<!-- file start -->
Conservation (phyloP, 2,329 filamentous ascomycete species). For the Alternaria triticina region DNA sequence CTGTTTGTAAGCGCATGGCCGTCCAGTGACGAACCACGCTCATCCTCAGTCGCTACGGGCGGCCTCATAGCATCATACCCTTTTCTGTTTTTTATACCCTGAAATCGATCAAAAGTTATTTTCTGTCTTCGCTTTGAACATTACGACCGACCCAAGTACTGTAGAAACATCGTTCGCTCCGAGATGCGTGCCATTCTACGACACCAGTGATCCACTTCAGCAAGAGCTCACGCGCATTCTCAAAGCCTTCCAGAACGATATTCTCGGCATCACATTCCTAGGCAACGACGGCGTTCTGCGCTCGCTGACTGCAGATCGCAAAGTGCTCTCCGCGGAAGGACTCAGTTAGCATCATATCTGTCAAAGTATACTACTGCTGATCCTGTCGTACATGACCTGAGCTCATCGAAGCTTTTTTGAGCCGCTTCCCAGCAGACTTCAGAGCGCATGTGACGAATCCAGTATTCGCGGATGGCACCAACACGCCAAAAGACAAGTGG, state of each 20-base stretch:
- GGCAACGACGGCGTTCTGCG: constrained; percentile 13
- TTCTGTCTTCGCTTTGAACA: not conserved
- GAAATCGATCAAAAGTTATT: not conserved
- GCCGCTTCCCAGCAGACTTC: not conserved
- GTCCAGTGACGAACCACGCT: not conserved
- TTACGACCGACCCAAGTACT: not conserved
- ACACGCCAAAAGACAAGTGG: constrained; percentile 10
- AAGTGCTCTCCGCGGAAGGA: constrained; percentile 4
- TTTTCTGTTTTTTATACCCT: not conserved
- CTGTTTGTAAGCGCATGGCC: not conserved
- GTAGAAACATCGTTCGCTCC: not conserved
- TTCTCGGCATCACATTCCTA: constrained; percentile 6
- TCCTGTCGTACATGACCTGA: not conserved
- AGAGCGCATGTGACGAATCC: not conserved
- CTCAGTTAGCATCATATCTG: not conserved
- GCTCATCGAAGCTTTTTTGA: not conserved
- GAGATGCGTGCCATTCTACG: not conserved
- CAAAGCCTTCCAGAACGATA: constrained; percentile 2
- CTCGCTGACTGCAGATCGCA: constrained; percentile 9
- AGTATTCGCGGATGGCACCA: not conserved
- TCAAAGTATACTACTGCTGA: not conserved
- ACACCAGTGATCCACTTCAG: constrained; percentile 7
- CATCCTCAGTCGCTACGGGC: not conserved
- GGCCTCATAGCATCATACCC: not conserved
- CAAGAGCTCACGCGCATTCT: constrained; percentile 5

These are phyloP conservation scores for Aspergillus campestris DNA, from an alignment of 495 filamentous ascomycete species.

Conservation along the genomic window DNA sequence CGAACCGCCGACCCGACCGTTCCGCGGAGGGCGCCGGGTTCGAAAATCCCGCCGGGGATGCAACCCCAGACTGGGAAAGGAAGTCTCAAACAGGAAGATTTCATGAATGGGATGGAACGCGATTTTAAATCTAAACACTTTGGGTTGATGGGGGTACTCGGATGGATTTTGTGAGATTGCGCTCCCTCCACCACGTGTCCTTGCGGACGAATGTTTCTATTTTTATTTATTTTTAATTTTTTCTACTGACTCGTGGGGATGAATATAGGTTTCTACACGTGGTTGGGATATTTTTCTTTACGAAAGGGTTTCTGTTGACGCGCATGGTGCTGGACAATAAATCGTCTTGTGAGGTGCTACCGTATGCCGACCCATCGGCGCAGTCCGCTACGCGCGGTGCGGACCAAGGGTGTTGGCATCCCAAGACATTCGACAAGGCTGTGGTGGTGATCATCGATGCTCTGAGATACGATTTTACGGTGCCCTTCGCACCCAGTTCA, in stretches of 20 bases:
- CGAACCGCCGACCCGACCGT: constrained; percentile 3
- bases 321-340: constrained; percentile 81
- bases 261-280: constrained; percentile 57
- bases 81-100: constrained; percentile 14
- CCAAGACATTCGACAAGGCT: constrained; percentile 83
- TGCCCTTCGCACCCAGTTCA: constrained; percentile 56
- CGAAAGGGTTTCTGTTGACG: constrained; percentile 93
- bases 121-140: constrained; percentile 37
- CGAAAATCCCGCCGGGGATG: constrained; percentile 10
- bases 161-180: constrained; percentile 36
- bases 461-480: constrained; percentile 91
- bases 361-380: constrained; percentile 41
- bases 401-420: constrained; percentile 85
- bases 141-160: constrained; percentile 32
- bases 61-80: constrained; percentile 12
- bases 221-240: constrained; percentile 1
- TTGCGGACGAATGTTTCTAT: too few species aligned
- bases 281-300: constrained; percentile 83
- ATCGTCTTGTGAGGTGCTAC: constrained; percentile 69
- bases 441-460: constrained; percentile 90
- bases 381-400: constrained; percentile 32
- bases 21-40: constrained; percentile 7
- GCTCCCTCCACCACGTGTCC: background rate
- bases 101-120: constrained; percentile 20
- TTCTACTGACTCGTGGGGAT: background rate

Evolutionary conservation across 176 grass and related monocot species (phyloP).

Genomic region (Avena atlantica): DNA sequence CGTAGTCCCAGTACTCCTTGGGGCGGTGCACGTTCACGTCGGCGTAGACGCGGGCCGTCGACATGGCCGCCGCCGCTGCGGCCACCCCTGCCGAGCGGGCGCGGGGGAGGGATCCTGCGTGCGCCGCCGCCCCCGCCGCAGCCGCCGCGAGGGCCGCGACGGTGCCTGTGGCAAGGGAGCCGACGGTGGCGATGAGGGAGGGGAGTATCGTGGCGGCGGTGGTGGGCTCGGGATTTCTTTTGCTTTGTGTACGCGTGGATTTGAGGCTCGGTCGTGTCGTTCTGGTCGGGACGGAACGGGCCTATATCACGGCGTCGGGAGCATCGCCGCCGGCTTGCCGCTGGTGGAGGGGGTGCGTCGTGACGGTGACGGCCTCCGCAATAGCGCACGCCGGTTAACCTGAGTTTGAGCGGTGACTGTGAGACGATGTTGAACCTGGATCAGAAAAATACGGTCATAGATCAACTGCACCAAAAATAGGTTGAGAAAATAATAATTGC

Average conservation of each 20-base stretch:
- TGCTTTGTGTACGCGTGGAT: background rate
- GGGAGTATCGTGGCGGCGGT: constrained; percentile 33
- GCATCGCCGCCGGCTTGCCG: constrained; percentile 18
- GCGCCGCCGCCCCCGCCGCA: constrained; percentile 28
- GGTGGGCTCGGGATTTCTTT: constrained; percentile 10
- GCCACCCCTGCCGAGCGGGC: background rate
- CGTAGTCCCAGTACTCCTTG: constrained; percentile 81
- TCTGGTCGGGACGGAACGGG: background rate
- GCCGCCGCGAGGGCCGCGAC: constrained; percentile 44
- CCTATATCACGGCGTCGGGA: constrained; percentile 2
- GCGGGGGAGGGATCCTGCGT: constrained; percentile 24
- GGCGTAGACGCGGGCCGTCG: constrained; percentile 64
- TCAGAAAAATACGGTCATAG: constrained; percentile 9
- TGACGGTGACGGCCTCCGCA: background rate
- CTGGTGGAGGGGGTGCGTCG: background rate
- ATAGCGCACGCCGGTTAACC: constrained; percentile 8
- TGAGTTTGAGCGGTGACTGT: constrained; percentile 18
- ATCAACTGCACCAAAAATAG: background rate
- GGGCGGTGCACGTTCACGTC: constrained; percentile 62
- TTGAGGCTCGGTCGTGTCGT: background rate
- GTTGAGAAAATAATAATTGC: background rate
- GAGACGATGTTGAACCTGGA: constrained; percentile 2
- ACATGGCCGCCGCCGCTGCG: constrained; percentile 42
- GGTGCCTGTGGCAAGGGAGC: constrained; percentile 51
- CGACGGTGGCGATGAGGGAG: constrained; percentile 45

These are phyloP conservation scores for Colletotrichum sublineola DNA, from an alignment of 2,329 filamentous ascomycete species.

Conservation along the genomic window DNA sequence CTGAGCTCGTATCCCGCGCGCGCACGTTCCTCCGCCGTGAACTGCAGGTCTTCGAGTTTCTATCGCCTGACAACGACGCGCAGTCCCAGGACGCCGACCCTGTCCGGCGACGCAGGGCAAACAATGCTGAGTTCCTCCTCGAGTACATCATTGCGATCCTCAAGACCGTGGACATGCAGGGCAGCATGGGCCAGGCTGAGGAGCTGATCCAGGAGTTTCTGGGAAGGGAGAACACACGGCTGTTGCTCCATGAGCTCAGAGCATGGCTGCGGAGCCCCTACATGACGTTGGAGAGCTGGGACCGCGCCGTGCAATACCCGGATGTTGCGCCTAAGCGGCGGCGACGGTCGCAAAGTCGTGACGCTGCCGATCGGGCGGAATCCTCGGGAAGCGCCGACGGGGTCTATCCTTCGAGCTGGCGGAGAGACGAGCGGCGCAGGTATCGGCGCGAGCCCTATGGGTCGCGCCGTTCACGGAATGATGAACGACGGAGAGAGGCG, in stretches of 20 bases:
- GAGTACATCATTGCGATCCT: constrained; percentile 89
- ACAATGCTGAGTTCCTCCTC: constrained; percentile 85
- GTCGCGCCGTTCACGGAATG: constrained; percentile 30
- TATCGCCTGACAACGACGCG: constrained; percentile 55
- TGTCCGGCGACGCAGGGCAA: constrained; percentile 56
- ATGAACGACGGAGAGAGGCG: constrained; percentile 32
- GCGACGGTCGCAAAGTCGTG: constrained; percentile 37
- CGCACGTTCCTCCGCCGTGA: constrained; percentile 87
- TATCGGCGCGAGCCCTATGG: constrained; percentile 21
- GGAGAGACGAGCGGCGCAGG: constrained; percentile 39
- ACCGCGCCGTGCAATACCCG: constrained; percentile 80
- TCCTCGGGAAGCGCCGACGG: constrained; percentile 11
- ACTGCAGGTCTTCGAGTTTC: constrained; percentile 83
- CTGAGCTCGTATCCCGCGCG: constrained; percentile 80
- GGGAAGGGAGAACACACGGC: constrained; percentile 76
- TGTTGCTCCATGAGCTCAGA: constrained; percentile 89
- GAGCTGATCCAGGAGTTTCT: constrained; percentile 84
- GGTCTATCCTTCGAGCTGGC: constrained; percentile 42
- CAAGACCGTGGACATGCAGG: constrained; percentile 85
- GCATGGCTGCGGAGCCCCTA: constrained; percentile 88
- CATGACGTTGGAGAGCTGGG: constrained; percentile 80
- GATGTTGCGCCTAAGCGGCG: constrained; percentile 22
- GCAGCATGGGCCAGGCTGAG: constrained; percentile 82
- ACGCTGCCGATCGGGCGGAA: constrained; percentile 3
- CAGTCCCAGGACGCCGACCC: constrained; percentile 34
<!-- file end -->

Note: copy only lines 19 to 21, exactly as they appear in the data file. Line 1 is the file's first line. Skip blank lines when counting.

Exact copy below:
- CAAAGCCTTCCAGAACGATA: constrained; percentile 2
- CTCGCTGACTGCAGATCGCA: constrained; percentile 9
- AGTATTCGCGGATGGCACCA: not conserved